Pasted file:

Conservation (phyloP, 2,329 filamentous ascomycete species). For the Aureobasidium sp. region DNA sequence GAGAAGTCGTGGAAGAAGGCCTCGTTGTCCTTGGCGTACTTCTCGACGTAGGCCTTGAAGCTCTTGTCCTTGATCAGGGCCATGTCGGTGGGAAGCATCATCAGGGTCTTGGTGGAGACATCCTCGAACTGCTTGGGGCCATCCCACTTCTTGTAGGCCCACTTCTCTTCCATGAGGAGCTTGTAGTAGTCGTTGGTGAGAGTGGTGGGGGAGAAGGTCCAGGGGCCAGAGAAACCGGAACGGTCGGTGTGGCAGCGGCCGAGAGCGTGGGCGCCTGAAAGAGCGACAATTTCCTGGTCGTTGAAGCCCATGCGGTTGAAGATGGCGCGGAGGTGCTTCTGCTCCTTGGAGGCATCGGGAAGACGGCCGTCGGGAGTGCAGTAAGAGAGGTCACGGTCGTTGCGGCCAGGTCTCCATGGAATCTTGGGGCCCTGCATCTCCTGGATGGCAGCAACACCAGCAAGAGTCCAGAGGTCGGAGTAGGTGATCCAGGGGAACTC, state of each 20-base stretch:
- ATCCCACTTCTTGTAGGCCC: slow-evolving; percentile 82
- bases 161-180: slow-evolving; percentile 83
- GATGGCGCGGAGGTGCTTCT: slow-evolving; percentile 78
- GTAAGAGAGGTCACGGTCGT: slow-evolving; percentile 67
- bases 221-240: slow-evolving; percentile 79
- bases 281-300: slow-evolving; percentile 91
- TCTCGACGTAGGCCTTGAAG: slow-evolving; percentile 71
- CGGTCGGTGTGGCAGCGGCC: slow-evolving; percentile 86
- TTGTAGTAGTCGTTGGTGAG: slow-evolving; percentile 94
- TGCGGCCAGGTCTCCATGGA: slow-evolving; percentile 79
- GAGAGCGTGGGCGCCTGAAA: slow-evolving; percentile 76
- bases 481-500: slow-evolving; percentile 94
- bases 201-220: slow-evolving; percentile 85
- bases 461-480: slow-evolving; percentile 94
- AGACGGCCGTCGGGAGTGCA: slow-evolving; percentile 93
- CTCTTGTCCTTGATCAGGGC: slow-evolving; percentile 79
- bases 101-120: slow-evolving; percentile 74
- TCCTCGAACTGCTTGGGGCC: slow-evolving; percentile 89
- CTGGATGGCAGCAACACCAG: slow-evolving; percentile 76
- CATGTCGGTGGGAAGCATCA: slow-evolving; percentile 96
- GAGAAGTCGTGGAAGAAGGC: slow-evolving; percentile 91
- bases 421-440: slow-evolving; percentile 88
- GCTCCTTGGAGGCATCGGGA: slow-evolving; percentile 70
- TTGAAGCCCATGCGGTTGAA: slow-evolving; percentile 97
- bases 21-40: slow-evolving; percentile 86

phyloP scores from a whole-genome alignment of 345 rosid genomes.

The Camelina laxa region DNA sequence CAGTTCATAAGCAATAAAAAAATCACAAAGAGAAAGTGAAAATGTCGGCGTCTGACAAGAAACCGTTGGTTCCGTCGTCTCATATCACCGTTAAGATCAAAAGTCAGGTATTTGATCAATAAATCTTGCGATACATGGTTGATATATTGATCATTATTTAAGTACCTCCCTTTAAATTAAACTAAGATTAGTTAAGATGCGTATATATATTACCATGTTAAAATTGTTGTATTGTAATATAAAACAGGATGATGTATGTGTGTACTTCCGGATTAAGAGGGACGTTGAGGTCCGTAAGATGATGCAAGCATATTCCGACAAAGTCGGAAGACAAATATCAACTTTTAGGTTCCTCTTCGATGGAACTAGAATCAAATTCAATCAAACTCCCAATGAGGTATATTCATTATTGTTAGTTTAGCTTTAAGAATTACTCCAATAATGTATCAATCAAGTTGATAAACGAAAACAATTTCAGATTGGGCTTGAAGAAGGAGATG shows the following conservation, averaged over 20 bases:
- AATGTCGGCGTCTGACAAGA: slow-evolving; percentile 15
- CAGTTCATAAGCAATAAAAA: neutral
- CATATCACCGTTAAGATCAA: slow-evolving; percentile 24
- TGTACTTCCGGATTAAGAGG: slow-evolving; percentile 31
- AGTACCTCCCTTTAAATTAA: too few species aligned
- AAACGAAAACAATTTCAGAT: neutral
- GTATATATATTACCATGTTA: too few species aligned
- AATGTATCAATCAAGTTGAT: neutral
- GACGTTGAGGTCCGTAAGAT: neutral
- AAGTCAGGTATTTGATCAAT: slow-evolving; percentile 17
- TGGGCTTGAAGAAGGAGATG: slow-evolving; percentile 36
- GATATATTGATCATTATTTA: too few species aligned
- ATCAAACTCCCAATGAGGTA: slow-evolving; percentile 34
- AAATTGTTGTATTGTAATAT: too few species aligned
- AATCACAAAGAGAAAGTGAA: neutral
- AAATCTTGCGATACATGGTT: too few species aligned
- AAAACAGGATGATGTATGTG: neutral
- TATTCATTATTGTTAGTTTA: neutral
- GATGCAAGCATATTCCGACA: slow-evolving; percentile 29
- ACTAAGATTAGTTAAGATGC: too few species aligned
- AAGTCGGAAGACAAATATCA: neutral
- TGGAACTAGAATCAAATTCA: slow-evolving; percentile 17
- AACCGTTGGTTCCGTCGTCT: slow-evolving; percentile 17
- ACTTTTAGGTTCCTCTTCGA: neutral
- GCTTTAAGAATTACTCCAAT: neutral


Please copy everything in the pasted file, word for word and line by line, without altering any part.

Conservation (phyloP, 2,329 filamentous ascomycete species). For the Aureobasidium sp. region DNA sequence GAGAAGTCGTGGAAGAAGGCCTCGTTGTCCTTGGCGTACTTCTCGACGTAGGCCTTGAAGCTCTTGTCCTTGATCAGGGCCATGTCGGTGGGAAGCATCATCAGGGTCTTGGTGGAGACATCCTCGAACTGCTTGGGGCCATCCCACTTCTTGTAGGCCCACTTCTCTTCCATGAGGAGCTTGTAGTAGTCGTTGGTGAGAGTGGTGGGGGAGAAGGTCCAGGGGCCAGAGAAACCGGAACGGTCGGTGTGGCAGCGGCCGAGAGCGTGGGCGCCTGAAAGAGCGACAATTTCCTGGTCGTTGAAGCCCATGCGGTTGAAGATGGCGCGGAGGTGCTTCTGCTCCTTGGAGGCATCGGGAAGACGGCCGTCGGGAGTGCAGTAAGAGAGGTCACGGTCGTTGCGGCCAGGTCTCCATGGAATCTTGGGGCCCTGCATCTCCTGGATGGCAGCAACACCAGCAAGAGTCCAGAGGTCGGAGTAGGTGATCCAGGGGAACTC, state of each 20-base stretch:
- ATCCCACTTCTTGTAGGCCC: slow-evolving; percentile 82
- bases 161-180: slow-evolving; percentile 83
- GATGGCGCGGAGGTGCTTCT: slow-evolving; percentile 78
- GTAAGAGAGGTCACGGTCGT: slow-evolving; percentile 67
- bases 221-240: slow-evolving; percentile 79
- bases 281-300: slow-evolving; percentile 91
- TCTCGACGTAGGCCTTGAAG: slow-evolving; percentile 71
- CGGTCGGTGTGGCAGCGGCC: slow-evolving; percentile 86
- TTGTAGTAGTCGTTGGTGAG: slow-evolving; percentile 94
- TGCGGCCAGGTCTCCATGGA: slow-evolving; percentile 79
- GAGAGCGTGGGCGCCTGAAA: slow-evolving; percentile 76
- bases 481-500: slow-evolving; percentile 94
- bases 201-220: slow-evolving; percentile 85
- bases 461-480: slow-evolving; percentile 94
- AGACGGCCGTCGGGAGTGCA: slow-evolving; percentile 93
- CTCTTGTCCTTGATCAGGGC: slow-evolving; percentile 79
- bases 101-120: slow-evolving; percentile 74
- TCCTCGAACTGCTTGGGGCC: slow-evolving; percentile 89
- CTGGATGGCAGCAACACCAG: slow-evolving; percentile 76
- CATGTCGGTGGGAAGCATCA: slow-evolving; percentile 96
- GAGAAGTCGTGGAAGAAGGC: slow-evolving; percentile 91
- bases 421-440: slow-evolving; percentile 88
- GCTCCTTGGAGGCATCGGGA: slow-evolving; percentile 70
- TTGAAGCCCATGCGGTTGAA: slow-evolving; percentile 97
- bases 21-40: slow-evolving; percentile 86

phyloP scores from a whole-genome alignment of 345 rosid genomes.

The Camelina laxa region DNA sequence CAGTTCATAAGCAATAAAAAAATCACAAAGAGAAAGTGAAAATGTCGGCGTCTGACAAGAAACCGTTGGTTCCGTCGTCTCATATCACCGTTAAGATCAAAAGTCAGGTATTTGATCAATAAATCTTGCGATACATGGTTGATATATTGATCATTATTTAAGTACCTCCCTTTAAATTAAACTAAGATTAGTTAAGATGCGTATATATATTACCATGTTAAAATTGTTGTATTGTAATATAAAACAGGATGATGTATGTGTGTACTTCCGGATTAAGAGGGACGTTGAGGTCCGTAAGATGATGCAAGCATATTCCGACAAAGTCGGAAGACAAATATCAACTTTTAGGTTCCTCTTCGATGGAACTAGAATCAAATTCAATCAAACTCCCAATGAGGTATATTCATTATTGTTAGTTTAGCTTTAAGAATTACTCCAATAATGTATCAATCAAGTTGATAAACGAAAACAATTTCAGATTGGGCTTGAAGAAGGAGATG shows the following conservation, averaged over 20 bases:
- AATGTCGGCGTCTGACAAGA: slow-evolving; percentile 15
- CAGTTCATAAGCAATAAAAA: neutral
- CATATCACCGTTAAGATCAA: slow-evolving; percentile 24
- TGTACTTCCGGATTAAGAGG: slow-evolving; percentile 31
- AGTACCTCCCTTTAAATTAA: too few species aligned
- AAACGAAAACAATTTCAGAT: neutral
- GTATATATATTACCATGTTA: too few species aligned
- AATGTATCAATCAAGTTGAT: neutral
- GACGTTGAGGTCCGTAAGAT: neutral
- AAGTCAGGTATTTGATCAAT: slow-evolving; percentile 17
- TGGGCTTGAAGAAGGAGATG: slow-evolving; percentile 36
- GATATATTGATCATTATTTA: too few species aligned
- ATCAAACTCCCAATGAGGTA: slow-evolving; percentile 34
- AAATTGTTGTATTGTAATAT: too few species aligned
- AATCACAAAGAGAAAGTGAA: neutral
- AAATCTTGCGATACATGGTT: too few species aligned
- AAAACAGGATGATGTATGTG: neutral
- TATTCATTATTGTTAGTTTA: neutral
- GATGCAAGCATATTCCGACA: slow-evolving; percentile 29
- ACTAAGATTAGTTAAGATGC: too few species aligned
- AAGTCGGAAGACAAATATCA: neutral
- TGGAACTAGAATCAAATTCA: slow-evolving; percentile 17
- AACCGTTGGTTCCGTCGTCT: slow-evolving; percentile 17
- ACTTTTAGGTTCCTCTTCGA: neutral
- GCTTTAAGAATTACTCCAAT: neutral